Coronavirus vaccine: the University of Queensland reaches a milestone | India News
The team has created its first candidate vaccine in the laboratory and, after final verification, will immediately go to critical preclinical tests.
“The milestone of the proof of concept comes after the announcement of the project on January 24 as part of CEPI and the team has demonstrated considerable progress in line with the highly accelerated time frame of the rapid response program, and the long hours in the laboratory they have been worth it with this achievement, “said the vice chancellor and president of UQ, professor Peter Høj in a statement.
Affirming that there is still thorough evidence to ensure that the vaccine candidate is safe and creates an effective immune response, he said: “… But the technology and dedication of these researchers means that the first obstacle has been overcome.”
The work in the laboratory shows the feasibility of using UQ “molecular clamp” technology to design a vaccine candidate that can be more easily recognized by the immune system, triggering a protective immune response.
The next stage is to produce this on a larger scale necessary for additional tests, to determine its effectiveness against the virus.
The researchers said the initial investigation had gone “as expected” and that the material created had the properties that allowed the team to continue the development of the vaccine. The group continues to work with a very accelerated schedule to stay on track for clinical research tests after mid-year.
UQ is one of only three programs worldwide, and the only one in Australia, initiated by the Coalition for Epidemic Preparation Innovations (CEPI), which takes advantage of “rapid response” platforms in response to the new outbreak of coronavirus.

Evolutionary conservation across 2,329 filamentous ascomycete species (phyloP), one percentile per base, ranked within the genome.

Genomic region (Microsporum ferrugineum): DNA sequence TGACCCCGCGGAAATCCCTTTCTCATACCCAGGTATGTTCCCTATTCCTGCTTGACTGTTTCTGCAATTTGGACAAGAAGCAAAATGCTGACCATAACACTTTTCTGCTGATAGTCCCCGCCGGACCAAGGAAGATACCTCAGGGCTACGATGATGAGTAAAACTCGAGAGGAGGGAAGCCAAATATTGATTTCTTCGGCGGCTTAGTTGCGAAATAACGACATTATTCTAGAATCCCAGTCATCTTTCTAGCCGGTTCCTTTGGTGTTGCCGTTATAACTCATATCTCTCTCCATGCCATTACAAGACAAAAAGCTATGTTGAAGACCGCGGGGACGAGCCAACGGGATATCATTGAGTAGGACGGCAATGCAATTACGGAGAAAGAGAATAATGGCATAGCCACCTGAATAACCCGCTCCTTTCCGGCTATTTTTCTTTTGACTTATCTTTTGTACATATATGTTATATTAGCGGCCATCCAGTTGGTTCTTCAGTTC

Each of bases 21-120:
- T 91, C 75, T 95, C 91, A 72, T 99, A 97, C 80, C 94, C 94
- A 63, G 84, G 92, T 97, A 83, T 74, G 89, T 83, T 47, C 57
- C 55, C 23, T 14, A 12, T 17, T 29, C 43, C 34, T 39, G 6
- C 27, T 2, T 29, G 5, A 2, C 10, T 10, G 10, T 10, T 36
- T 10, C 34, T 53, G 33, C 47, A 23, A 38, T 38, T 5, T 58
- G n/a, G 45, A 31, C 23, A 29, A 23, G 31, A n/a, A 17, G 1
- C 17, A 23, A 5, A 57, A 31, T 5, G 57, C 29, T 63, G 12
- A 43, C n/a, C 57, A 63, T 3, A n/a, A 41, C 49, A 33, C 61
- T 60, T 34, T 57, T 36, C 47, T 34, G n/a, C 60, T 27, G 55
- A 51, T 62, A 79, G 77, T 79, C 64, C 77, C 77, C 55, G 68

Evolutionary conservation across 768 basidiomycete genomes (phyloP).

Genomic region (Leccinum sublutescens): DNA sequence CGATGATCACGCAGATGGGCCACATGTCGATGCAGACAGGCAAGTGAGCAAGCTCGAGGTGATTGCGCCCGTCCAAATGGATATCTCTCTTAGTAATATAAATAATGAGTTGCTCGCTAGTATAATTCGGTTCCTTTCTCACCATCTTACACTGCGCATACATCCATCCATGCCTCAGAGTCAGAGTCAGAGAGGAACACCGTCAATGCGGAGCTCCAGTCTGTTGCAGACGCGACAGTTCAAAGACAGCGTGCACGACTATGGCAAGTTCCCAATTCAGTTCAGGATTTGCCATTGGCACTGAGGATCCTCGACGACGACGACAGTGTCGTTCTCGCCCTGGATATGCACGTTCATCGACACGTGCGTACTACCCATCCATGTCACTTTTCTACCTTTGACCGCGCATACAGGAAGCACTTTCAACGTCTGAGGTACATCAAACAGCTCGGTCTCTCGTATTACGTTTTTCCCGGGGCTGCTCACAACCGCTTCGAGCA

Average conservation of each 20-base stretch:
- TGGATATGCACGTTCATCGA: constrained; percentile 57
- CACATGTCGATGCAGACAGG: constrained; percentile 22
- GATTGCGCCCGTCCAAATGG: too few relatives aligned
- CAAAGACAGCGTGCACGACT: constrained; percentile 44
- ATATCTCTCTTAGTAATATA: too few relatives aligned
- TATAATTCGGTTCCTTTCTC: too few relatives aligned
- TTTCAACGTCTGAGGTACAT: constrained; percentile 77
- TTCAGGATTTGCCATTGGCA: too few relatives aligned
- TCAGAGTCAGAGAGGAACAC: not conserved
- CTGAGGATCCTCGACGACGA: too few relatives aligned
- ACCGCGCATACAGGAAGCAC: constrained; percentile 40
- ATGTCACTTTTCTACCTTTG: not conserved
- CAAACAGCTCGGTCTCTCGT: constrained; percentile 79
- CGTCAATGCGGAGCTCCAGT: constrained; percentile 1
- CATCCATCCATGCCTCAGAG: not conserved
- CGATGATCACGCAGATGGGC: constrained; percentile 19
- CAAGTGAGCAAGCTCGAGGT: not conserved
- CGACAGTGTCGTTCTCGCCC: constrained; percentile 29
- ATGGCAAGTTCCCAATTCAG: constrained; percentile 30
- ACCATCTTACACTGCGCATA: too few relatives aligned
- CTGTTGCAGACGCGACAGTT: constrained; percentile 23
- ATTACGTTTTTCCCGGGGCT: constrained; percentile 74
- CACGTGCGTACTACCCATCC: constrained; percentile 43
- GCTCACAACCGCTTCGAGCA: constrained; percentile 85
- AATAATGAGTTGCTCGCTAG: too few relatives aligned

In a previous statement shared with TOI, Høj had said that the fluidity of the current outbreak represented a major challenge for the international community. “It is still unknown much about the ease with which the virus can be transmitted among humans. Working with CEPI, the University of Queensland is using its vaccine technology to respond to this global health challenge. ”
According to the Director of the Faculty of Chemistry and Molecular Biosciences of the University, Professor Paul Young, the university had innovative technology for the rapid generation of new vaccines from the knowledge of the information of the genetic sequence of a virus.
“The team hopes to develop a vaccine over the next six months, which can be used to help contain this outbreak. The vaccine would be distributed to first responders, helping to prevent the virus from spreading throughout the world, ”Young had said.